Send to

Choose Destination
See comment in PubMed Commons below
PLoS Comput Biol. 2012;8(11):e1002771. doi: 10.1371/journal.pcbi.1002771. Epub 2012 Nov 29.

Internal representations of temporal statistics and feedback calibrate motor-sensory interval timing.

Author information

Institute of Perception, Action and Behaviour, School of Informatics, University of Edinburgh, Edinburgh, United Kingdom.


Humans have been shown to adapt to the temporal statistics of timing tasks so as to optimize the accuracy of their responses, in agreement with the predictions of Bayesian integration. This suggests that they build an internal representation of both the experimentally imposed distribution of time intervals (the prior) and of the error (the loss function). The responses of a Bayesian ideal observer depend crucially on these internal representations, which have only been previously studied for simple distributions. To study the nature of these representations we asked subjects to reproduce time intervals drawn from underlying temporal distributions of varying complexity, from uniform to highly skewed or bimodal while also varying the error mapping that determined the performance feedback. Interval reproduction times were affected by both the distribution and feedback, in good agreement with a performance-optimizing Bayesian observer and actor model. Bayesian model comparison highlighted that subjects were integrating the provided feedback and represented the experimental distribution with a smoothed approximation. A nonparametric reconstruction of the subjective priors from the data shows that they are generally in agreement with the true distributions up to third-order moments, but with systematically heavier tails. In particular, higher-order statistical features (kurtosis, multimodality) seem much harder to acquire. Our findings suggest that humans have only minor constraints on learning lower-order statistical properties of unimodal (including peaked and skewed) distributions of time intervals under the guidance of corrective feedback, and that their behavior is well explained by Bayesian decision theory.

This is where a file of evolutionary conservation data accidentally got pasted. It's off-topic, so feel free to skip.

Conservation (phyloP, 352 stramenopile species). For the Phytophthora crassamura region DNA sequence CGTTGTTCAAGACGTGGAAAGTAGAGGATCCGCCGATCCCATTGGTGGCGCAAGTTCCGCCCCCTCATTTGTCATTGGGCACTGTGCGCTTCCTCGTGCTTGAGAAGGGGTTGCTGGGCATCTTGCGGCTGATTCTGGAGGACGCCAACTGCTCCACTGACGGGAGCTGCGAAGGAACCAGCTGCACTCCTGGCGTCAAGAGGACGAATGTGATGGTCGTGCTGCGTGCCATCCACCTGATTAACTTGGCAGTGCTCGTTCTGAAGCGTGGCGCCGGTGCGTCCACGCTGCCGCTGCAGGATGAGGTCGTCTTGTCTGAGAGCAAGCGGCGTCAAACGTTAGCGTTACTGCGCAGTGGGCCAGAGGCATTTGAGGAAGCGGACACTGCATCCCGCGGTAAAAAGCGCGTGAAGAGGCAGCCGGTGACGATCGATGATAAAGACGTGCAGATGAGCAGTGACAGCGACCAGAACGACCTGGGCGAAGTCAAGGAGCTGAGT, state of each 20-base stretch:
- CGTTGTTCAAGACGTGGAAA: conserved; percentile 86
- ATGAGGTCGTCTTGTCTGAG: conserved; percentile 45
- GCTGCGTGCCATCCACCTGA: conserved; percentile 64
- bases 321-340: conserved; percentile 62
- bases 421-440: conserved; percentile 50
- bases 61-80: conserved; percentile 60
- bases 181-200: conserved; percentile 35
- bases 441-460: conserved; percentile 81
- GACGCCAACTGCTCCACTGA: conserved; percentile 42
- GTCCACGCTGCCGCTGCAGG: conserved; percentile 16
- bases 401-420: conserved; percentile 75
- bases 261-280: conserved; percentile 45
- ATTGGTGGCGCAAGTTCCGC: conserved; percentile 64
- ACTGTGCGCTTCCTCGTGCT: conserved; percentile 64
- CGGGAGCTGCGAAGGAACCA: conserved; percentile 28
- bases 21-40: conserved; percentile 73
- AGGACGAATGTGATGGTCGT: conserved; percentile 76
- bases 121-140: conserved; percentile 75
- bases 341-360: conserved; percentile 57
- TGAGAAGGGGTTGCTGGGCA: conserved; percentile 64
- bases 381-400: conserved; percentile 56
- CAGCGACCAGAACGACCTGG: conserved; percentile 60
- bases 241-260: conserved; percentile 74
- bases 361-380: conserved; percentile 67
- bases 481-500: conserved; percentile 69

[Indexed for MEDLINE]
Free PMC Article
PubMed Commons home

PubMed Commons


    Supplemental Content

    Full text links

    Icon for Public Library of Science Icon for PubMed Central
    Loading ...
    Support Center